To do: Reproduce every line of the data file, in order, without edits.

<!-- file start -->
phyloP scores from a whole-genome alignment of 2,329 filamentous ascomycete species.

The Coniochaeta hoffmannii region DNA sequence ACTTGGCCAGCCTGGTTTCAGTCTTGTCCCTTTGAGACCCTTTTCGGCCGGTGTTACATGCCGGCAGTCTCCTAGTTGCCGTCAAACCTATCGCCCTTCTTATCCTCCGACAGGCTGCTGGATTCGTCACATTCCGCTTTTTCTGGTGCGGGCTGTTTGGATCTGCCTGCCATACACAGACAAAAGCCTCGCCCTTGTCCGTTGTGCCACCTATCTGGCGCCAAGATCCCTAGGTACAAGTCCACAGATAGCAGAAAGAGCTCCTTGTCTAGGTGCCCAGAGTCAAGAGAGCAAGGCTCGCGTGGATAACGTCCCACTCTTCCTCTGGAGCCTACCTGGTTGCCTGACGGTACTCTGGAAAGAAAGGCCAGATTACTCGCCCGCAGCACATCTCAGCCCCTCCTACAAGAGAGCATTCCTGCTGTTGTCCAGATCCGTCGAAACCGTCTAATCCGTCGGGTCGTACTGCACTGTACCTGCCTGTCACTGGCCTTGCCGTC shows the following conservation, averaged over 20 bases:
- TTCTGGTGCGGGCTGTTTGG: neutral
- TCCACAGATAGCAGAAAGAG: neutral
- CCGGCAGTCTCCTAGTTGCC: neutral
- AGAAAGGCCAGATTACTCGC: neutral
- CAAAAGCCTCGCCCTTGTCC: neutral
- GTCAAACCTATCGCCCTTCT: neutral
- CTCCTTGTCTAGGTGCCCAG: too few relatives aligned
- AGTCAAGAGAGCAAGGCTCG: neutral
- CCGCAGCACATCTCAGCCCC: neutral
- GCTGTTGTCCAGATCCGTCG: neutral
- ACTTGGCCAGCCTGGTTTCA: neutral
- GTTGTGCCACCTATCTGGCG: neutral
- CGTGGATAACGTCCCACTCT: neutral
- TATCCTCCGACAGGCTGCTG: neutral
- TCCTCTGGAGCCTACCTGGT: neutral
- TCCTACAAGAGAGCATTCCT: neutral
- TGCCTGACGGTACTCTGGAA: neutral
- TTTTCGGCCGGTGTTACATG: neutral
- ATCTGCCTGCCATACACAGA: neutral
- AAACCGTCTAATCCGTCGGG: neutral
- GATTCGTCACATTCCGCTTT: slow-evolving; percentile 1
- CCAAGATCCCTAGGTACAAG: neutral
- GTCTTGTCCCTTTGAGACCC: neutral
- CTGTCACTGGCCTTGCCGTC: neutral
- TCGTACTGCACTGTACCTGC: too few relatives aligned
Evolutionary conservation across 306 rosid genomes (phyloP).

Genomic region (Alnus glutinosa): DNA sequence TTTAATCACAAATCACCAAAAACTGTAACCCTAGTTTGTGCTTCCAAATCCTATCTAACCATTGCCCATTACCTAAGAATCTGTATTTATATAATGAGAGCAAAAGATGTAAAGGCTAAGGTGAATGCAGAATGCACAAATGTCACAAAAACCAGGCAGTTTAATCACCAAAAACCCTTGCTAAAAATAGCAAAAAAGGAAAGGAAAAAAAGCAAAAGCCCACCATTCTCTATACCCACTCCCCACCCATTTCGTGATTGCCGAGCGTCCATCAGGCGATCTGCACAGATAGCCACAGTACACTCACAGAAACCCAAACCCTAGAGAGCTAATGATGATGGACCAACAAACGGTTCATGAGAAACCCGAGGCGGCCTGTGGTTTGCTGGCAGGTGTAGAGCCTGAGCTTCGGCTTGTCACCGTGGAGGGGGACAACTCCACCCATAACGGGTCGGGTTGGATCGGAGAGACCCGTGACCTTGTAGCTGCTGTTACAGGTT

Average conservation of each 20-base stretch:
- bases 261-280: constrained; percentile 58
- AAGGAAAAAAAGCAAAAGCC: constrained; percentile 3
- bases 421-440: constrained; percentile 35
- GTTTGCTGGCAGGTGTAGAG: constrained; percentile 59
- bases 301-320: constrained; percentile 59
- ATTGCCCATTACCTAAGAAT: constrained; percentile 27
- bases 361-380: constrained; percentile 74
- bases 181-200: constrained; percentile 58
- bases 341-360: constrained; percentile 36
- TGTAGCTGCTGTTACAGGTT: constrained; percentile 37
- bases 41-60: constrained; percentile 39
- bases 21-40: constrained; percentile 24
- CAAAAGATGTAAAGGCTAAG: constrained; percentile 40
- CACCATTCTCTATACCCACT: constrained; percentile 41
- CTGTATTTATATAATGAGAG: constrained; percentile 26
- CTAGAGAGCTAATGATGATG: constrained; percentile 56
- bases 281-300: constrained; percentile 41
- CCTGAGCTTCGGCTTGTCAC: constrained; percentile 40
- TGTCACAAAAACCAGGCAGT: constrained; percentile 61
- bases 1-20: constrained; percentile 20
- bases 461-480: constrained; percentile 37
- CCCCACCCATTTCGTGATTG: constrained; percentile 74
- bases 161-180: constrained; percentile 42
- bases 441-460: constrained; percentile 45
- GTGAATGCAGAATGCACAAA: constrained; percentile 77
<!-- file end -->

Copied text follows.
phyloP scores from a whole-genome alignment of 2,329 filamentous ascomycete species.

The Coniochaeta hoffmannii region DNA sequence ACTTGGCCAGCCTGGTTTCAGTCTTGTCCCTTTGAGACCCTTTTCGGCCGGTGTTACATGCCGGCAGTCTCCTAGTTGCCGTCAAACCTATCGCCCTTCTTATCCTCCGACAGGCTGCTGGATTCGTCACATTCCGCTTTTTCTGGTGCGGGCTGTTTGGATCTGCCTGCCATACACAGACAAAAGCCTCGCCCTTGTCCGTTGTGCCACCTATCTGGCGCCAAGATCCCTAGGTACAAGTCCACAGATAGCAGAAAGAGCTCCTTGTCTAGGTGCCCAGAGTCAAGAGAGCAAGGCTCGCGTGGATAACGTCCCACTCTTCCTCTGGAGCCTACCTGGTTGCCTGACGGTACTCTGGAAAGAAAGGCCAGATTACTCGCCCGCAGCACATCTCAGCCCCTCCTACAAGAGAGCATTCCTGCTGTTGTCCAGATCCGTCGAAACCGTCTAATCCGTCGGGTCGTACTGCACTGTACCTGCCTGTCACTGGCCTTGCCGTC shows the following conservation, averaged over 20 bases:
- TTCTGGTGCGGGCTGTTTGG: neutral
- TCCACAGATAGCAGAAAGAG: neutral
- CCGGCAGTCTCCTAGTTGCC: neutral
- AGAAAGGCCAGATTACTCGC: neutral
- CAAAAGCCTCGCCCTTGTCC: neutral
- GTCAAACCTATCGCCCTTCT: neutral
- CTCCTTGTCTAGGTGCCCAG: too few relatives aligned
- AGTCAAGAGAGCAAGGCTCG: neutral
- CCGCAGCACATCTCAGCCCC: neutral
- GCTGTTGTCCAGATCCGTCG: neutral
- ACTTGGCCAGCCTGGTTTCA: neutral
- GTTGTGCCACCTATCTGGCG: neutral
- CGTGGATAACGTCCCACTCT: neutral
- TATCCTCCGACAGGCTGCTG: neutral
- TCCTCTGGAGCCTACCTGGT: neutral
- TCCTACAAGAGAGCATTCCT: neutral
- TGCCTGACGGTACTCTGGAA: neutral
- TTTTCGGCCGGTGTTACATG: neutral
- ATCTGCCTGCCATACACAGA: neutral
- AAACCGTCTAATCCGTCGGG: neutral
- GATTCGTCACATTCCGCTTT: slow-evolving; percentile 1
- CCAAGATCCCTAGGTACAAG: neutral
- GTCTTGTCCCTTTGAGACCC: neutral
- CTGTCACTGGCCTTGCCGTC: neutral
- TCGTACTGCACTGTACCTGC: too few relatives aligned
Evolutionary conservation across 306 rosid genomes (phyloP).

Genomic region (Alnus glutinosa): DNA sequence TTTAATCACAAATCACCAAAAACTGTAACCCTAGTTTGTGCTTCCAAATCCTATCTAACCATTGCCCATTACCTAAGAATCTGTATTTATATAATGAGAGCAAAAGATGTAAAGGCTAAGGTGAATGCAGAATGCACAAATGTCACAAAAACCAGGCAGTTTAATCACCAAAAACCCTTGCTAAAAATAGCAAAAAAGGAAAGGAAAAAAAGCAAAAGCCCACCATTCTCTATACCCACTCCCCACCCATTTCGTGATTGCCGAGCGTCCATCAGGCGATCTGCACAGATAGCCACAGTACACTCACAGAAACCCAAACCCTAGAGAGCTAATGATGATGGACCAACAAACGGTTCATGAGAAACCCGAGGCGGCCTGTGGTTTGCTGGCAGGTGTAGAGCCTGAGCTTCGGCTTGTCACCGTGGAGGGGGACAACTCCACCCATAACGGGTCGGGTTGGATCGGAGAGACCCGTGACCTTGTAGCTGCTGTTACAGGTT

Average conservation of each 20-base stretch:
- bases 261-280: constrained; percentile 58
- AAGGAAAAAAAGCAAAAGCC: constrained; percentile 3
- bases 421-440: constrained; percentile 35
- GTTTGCTGGCAGGTGTAGAG: constrained; percentile 59
- bases 301-320: constrained; percentile 59
- ATTGCCCATTACCTAAGAAT: constrained; percentile 27
- bases 361-380: constrained; percentile 74
- bases 181-200: constrained; percentile 58
- bases 341-360: constrained; percentile 36
- TGTAGCTGCTGTTACAGGTT: constrained; percentile 37
- bases 41-60: constrained; percentile 39
- bases 21-40: constrained; percentile 24
- CAAAAGATGTAAAGGCTAAG: constrained; percentile 40
- CACCATTCTCTATACCCACT: constrained; percentile 41
- CTGTATTTATATAATGAGAG: constrained; percentile 26
- CTAGAGAGCTAATGATGATG: constrained; percentile 56
- bases 281-300: constrained; percentile 41
- CCTGAGCTTCGGCTTGTCAC: constrained; percentile 40
- TGTCACAAAAACCAGGCAGT: constrained; percentile 61
- bases 1-20: constrained; percentile 20
- bases 461-480: constrained; percentile 37
- CCCCACCCATTTCGTGATTG: constrained; percentile 74
- bases 161-180: constrained; percentile 42
- bases 441-460: constrained; percentile 45
- GTGAATGCAGAATGCACAAA: constrained; percentile 77